These § 1983 claims fall squarely within the realm of "patently unmeritorious or frivolous" claims that Rule 11 is intended to discourage. Had Mirin conducted a reasonable factual inquiry in this instance, he would have discovered that HE&R, a private corporation, and Robert Meals, a private individual, are not state entities. A reasonable inquiry into the governing law would have revealed that holding private entities liable under § 1983 would require proving "such a close nexus between the State and the challenged actor that seemingly private behavior may be fairly treated as that of the State itself." Kach v. Hose, 589 F.3d 626, 646 (3d Cir. 2009) (quoting Leshko v. Servis, 423 F.3d 337, 339 (3d Cir. 2005)). Mirin should have realized that a phone call to the police, the only relevant factual allegation in the complaint, is not "traditionally the exclusive prerogative of the state," is not indicative of acting "with the help of or in concert with state officials," and does not show "interdependence" between the party making the phone call and the state, thus failing to establish state action under any of the three relevant tests. Id. (quoting Mark, 51 F.3d at 1142). (See also Doc. 39, at 8--10 (providing the Court's analysis of why Cvetko's single allegation fails to show state action).
No one could reasonably believe that calling the police would transform a person or a company into a state actor subject to liability under the Constitution. Under this view, a victim of a robbery alerting law enforcement of the crime would become a state actor. A wife seeking protection from an abusive husband would be considered equivalent to the State itself if she requests that a squad car come to her home. Apparently Mirin failed to recognize the implications of the arguments and claims he was making on Cvetko's behalf. Either Mirin failed to make a reasonable inquiry into the facts and law surrounding Cvetko's constitutional claims, or he failed to come to a reasonable conclusion about the meaning of the applicable law after making an inquiry. It is "patently clear" to the Court, and it should have been to Mirin as well, that Cvetko's § 1983 claims against HE&R and Meals had "absolutely no chance of success." Doering v. Union County Bd. of Chosen Freeholders, 857 F.3d 191, 194 (3d Cir. 1988) (quoting Oliveri v. Thompson, 803 F.3d 1265, 1275 (2d Cir. 1986)).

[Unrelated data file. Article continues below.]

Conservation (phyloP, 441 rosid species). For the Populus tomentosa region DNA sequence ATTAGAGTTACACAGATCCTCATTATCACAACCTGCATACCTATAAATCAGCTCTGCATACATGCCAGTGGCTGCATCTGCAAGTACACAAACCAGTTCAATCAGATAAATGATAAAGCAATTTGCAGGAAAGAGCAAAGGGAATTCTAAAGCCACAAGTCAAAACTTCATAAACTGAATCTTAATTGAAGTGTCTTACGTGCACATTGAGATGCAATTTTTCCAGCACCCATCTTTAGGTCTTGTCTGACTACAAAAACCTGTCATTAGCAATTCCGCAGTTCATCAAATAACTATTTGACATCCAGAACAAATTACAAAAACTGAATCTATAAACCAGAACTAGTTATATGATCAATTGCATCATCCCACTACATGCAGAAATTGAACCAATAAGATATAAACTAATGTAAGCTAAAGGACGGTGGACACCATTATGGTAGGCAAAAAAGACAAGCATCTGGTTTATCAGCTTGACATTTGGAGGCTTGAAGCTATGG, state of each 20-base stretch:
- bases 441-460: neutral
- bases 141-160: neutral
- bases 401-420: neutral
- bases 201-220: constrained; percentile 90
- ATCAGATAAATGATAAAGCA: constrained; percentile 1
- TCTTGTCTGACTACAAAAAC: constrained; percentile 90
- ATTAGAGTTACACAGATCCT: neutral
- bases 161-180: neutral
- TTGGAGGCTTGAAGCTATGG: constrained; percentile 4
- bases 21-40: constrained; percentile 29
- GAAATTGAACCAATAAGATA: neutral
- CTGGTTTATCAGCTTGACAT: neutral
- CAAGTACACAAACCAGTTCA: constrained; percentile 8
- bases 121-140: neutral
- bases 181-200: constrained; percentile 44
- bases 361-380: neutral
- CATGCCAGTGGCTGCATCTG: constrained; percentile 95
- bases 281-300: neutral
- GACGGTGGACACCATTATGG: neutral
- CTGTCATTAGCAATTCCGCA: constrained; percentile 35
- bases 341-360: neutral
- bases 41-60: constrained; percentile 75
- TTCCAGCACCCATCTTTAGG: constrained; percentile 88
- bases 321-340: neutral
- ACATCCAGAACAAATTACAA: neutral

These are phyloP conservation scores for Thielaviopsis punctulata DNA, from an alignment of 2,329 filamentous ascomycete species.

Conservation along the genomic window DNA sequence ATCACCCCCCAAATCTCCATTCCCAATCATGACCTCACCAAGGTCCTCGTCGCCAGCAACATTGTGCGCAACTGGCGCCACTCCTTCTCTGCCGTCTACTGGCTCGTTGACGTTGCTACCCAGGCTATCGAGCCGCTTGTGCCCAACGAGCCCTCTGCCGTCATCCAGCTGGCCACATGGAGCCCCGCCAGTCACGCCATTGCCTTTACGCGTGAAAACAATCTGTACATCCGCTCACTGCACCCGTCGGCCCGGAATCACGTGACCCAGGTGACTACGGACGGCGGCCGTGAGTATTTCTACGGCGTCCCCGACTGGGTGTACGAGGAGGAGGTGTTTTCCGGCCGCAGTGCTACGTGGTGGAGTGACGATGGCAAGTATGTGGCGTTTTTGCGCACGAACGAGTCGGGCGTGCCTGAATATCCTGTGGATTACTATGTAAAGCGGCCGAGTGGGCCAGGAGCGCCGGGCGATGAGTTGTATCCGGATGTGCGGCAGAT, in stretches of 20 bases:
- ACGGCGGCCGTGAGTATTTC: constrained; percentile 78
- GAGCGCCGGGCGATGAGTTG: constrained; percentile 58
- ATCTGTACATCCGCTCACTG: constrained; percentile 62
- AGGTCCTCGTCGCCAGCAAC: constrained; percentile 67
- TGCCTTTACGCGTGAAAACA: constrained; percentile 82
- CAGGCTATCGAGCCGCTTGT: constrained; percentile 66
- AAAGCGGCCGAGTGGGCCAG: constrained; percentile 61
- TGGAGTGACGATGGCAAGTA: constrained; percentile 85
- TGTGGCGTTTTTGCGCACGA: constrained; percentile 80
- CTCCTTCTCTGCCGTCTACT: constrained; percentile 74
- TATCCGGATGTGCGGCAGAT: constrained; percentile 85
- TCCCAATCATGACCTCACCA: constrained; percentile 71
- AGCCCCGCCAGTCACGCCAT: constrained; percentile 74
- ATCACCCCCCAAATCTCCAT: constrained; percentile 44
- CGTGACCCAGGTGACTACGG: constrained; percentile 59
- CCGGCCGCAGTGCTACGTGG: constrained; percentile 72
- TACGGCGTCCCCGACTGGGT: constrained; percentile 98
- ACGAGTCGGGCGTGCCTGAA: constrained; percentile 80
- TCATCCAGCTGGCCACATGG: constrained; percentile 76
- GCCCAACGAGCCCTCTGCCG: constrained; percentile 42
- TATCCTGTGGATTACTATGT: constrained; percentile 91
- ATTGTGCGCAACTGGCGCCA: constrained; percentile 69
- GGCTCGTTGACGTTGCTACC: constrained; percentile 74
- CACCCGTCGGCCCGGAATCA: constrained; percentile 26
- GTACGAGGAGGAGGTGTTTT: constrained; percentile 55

(B) Conspiracy Claim Under § 1985(3)
Section 1985(3) allows a plaintiff to recover for conspiracies intended to violate the plaintiff's civil rights. 42 U.S.C.A. § 1985(3) (West 2010). The statute provides:
If two or more persons . . . conspire . . . for the purpose of depriving, either directly or indirectly, any person or class of persons of the equal protection of the laws, or of eequal privileges and immunities under the laws . . . the party so injured or deprived may have an action for the recovery of damages occasioned by such injury or deprivation.
Id. Conspiracy claims under § 1985(3) need not arise from state action. See United Bhd. of Carpenters & Joiners, Local 610 v. Scott, 463 U.S. 825, 832 (1983) (citing Griffin v. Breckenridge, 403 U.S. 88 (1971)) (discussing Griffin, a case in which § 1985(3) was held to reach a "purely private" conspiracy). However, it is a matter of hornbook law, and well established in the Third Circuit that a plaintiff must plead all elements of a conspiracy, and that neither "a formulaic recitation of the elements" nor "mere[ly] conclusory statements" will suffice. Farber v. City of Paterson, 440 F.3d 131, 134 (3d Cir. 2006) (citing United Bhd. of Carpenters & Joiners, 463 U.S. at 828--29; Griffin, 403 U.S. at 102--03) (listing the four elements of a conspiracy under § 1985(3)); Kalmanovitz v. G. Heilman Brewing Co., 595 F.Supp. 1385, 1401 (D. Del. 1984), aff'd, 769 F.2d 152 (3d Cir. 1985) (requiring particularized allegations of conspiracy); Bell Atl. Corp. v. Twombly, 550 U.S. 544, 555 (2007) (disapproving of "formulaic recitation[s]"); Ashcroft v. Iqbal, 129 S.Ct. 1937, 1940 (2009) (citing Twombly, at 555) (reiterating the inadequacy of "mere conclusory statements").